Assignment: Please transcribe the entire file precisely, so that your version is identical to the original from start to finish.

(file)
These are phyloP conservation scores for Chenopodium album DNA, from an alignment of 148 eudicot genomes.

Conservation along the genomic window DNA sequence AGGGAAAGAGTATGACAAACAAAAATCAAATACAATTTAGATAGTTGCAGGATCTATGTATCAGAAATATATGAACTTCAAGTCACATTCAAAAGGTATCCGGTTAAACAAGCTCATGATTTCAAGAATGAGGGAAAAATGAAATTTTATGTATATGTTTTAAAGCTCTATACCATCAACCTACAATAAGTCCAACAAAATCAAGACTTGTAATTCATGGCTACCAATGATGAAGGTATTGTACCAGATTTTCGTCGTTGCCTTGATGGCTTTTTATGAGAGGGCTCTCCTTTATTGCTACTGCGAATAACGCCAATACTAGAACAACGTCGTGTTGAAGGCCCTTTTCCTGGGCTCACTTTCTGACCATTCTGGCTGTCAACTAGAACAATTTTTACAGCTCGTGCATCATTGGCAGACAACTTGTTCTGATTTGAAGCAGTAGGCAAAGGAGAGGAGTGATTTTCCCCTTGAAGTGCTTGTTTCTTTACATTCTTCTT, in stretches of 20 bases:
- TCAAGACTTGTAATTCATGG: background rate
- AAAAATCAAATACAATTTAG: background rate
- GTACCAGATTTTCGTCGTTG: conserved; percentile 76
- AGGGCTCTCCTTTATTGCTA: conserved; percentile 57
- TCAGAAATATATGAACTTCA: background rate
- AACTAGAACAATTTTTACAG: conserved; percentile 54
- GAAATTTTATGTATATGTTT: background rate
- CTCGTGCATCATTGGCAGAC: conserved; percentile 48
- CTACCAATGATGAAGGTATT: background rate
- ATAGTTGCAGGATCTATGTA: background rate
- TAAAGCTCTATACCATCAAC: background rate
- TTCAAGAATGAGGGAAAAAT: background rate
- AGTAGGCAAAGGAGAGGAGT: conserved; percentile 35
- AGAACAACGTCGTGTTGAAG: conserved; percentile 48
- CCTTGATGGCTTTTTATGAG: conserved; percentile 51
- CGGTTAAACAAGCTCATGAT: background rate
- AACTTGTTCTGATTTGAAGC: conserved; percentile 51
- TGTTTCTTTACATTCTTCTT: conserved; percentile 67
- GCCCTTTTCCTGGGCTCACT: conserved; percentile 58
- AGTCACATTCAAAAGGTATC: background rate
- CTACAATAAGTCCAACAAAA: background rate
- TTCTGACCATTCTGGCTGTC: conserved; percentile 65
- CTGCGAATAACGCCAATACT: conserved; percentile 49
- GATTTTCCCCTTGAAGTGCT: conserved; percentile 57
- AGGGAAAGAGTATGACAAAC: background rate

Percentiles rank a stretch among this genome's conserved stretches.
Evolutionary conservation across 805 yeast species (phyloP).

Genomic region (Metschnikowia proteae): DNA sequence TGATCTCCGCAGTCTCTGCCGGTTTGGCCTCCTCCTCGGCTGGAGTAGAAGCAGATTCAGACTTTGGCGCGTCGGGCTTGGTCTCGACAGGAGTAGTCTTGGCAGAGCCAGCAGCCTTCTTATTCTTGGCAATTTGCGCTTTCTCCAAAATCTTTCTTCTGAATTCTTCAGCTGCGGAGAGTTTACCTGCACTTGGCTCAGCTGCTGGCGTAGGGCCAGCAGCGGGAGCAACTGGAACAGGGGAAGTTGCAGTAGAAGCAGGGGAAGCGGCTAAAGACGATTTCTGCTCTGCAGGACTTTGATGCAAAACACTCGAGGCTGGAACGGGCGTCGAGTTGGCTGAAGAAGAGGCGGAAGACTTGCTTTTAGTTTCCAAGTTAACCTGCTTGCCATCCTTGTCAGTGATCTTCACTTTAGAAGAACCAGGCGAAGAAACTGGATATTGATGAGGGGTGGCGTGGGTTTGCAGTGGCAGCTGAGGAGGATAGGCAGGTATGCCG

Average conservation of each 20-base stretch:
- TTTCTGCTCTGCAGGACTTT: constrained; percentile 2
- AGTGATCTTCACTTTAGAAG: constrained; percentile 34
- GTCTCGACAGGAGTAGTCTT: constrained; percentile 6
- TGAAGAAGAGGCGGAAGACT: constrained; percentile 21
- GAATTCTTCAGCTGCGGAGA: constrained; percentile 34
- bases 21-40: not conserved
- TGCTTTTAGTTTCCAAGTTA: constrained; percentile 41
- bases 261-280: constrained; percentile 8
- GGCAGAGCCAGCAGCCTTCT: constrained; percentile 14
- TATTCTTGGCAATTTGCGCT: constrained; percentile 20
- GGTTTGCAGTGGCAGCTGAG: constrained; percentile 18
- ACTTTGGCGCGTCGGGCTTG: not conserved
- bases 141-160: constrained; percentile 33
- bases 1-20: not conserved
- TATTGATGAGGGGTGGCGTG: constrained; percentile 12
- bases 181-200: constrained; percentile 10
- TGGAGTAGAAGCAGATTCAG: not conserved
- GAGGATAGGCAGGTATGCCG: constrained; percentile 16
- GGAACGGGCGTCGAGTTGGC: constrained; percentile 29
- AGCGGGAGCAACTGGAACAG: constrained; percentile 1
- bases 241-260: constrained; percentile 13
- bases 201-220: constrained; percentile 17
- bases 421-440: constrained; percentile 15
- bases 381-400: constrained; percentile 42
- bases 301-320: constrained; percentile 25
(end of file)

These are phyloP conservation scores for Chenopodium album DNA, from an alignment of 148 eudicot genomes.

Conservation along the genomic window DNA sequence AGGGAAAGAGTATGACAAACAAAAATCAAATACAATTTAGATAGTTGCAGGATCTATGTATCAGAAATATATGAACTTCAAGTCACATTCAAAAGGTATCCGGTTAAACAAGCTCATGATTTCAAGAATGAGGGAAAAATGAAATTTTATGTATATGTTTTAAAGCTCTATACCATCAACCTACAATAAGTCCAACAAAATCAAGACTTGTAATTCATGGCTACCAATGATGAAGGTATTGTACCAGATTTTCGTCGTTGCCTTGATGGCTTTTTATGAGAGGGCTCTCCTTTATTGCTACTGCGAATAACGCCAATACTAGAACAACGTCGTGTTGAAGGCCCTTTTCCTGGGCTCACTTTCTGACCATTCTGGCTGTCAACTAGAACAATTTTTACAGCTCGTGCATCATTGGCAGACAACTTGTTCTGATTTGAAGCAGTAGGCAAAGGAGAGGAGTGATTTTCCCCTTGAAGTGCTTGTTTCTTTACATTCTTCTT, in stretches of 20 bases:
- TCAAGACTTGTAATTCATGG: background rate
- AAAAATCAAATACAATTTAG: background rate
- GTACCAGATTTTCGTCGTTG: conserved; percentile 76
- AGGGCTCTCCTTTATTGCTA: conserved; percentile 57
- TCAGAAATATATGAACTTCA: background rate
- AACTAGAACAATTTTTACAG: conserved; percentile 54
- GAAATTTTATGTATATGTTT: background rate
- CTCGTGCATCATTGGCAGAC: conserved; percentile 48
- CTACCAATGATGAAGGTATT: background rate
- ATAGTTGCAGGATCTATGTA: background rate
- TAAAGCTCTATACCATCAAC: background rate
- TTCAAGAATGAGGGAAAAAT: background rate
- AGTAGGCAAAGGAGAGGAGT: conserved; percentile 35
- AGAACAACGTCGTGTTGAAG: conserved; percentile 48
- CCTTGATGGCTTTTTATGAG: conserved; percentile 51
- CGGTTAAACAAGCTCATGAT: background rate
- AACTTGTTCTGATTTGAAGC: conserved; percentile 51
- TGTTTCTTTACATTCTTCTT: conserved; percentile 67
- GCCCTTTTCCTGGGCTCACT: conserved; percentile 58
- AGTCACATTCAAAAGGTATC: background rate
- CTACAATAAGTCCAACAAAA: background rate
- TTCTGACCATTCTGGCTGTC: conserved; percentile 65
- CTGCGAATAACGCCAATACT: conserved; percentile 49
- GATTTTCCCCTTGAAGTGCT: conserved; percentile 57
- AGGGAAAGAGTATGACAAAC: background rate

Percentiles rank a stretch among this genome's conserved stretches.
Evolutionary conservation across 805 yeast species (phyloP).

Genomic region (Metschnikowia proteae): DNA sequence TGATCTCCGCAGTCTCTGCCGGTTTGGCCTCCTCCTCGGCTGGAGTAGAAGCAGATTCAGACTTTGGCGCGTCGGGCTTGGTCTCGACAGGAGTAGTCTTGGCAGAGCCAGCAGCCTTCTTATTCTTGGCAATTTGCGCTTTCTCCAAAATCTTTCTTCTGAATTCTTCAGCTGCGGAGAGTTTACCTGCACTTGGCTCAGCTGCTGGCGTAGGGCCAGCAGCGGGAGCAACTGGAACAGGGGAAGTTGCAGTAGAAGCAGGGGAAGCGGCTAAAGACGATTTCTGCTCTGCAGGACTTTGATGCAAAACACTCGAGGCTGGAACGGGCGTCGAGTTGGCTGAAGAAGAGGCGGAAGACTTGCTTTTAGTTTCCAAGTTAACCTGCTTGCCATCCTTGTCAGTGATCTTCACTTTAGAAGAACCAGGCGAAGAAACTGGATATTGATGAGGGGTGGCGTGGGTTTGCAGTGGCAGCTGAGGAGGATAGGCAGGTATGCCG

Average conservation of each 20-base stretch:
- TTTCTGCTCTGCAGGACTTT: constrained; percentile 2
- AGTGATCTTCACTTTAGAAG: constrained; percentile 34
- GTCTCGACAGGAGTAGTCTT: constrained; percentile 6
- TGAAGAAGAGGCGGAAGACT: constrained; percentile 21
- GAATTCTTCAGCTGCGGAGA: constrained; percentile 34
- bases 21-40: not conserved
- TGCTTTTAGTTTCCAAGTTA: constrained; percentile 41
- bases 261-280: constrained; percentile 8
- GGCAGAGCCAGCAGCCTTCT: constrained; percentile 14
- TATTCTTGGCAATTTGCGCT: constrained; percentile 20
- GGTTTGCAGTGGCAGCTGAG: constrained; percentile 18
- ACTTTGGCGCGTCGGGCTTG: not conserved
- bases 141-160: constrained; percentile 33
- bases 1-20: not conserved
- TATTGATGAGGGGTGGCGTG: constrained; percentile 12
- bases 181-200: constrained; percentile 10
- TGGAGTAGAAGCAGATTCAG: not conserved
- GAGGATAGGCAGGTATGCCG: constrained; percentile 16
- GGAACGGGCGTCGAGTTGGC: constrained; percentile 29
- AGCGGGAGCAACTGGAACAG: constrained; percentile 1
- bases 241-260: constrained; percentile 13
- bases 201-220: constrained; percentile 17
- bases 421-440: constrained; percentile 15
- bases 381-400: constrained; percentile 42
- bases 301-320: constrained; percentile 25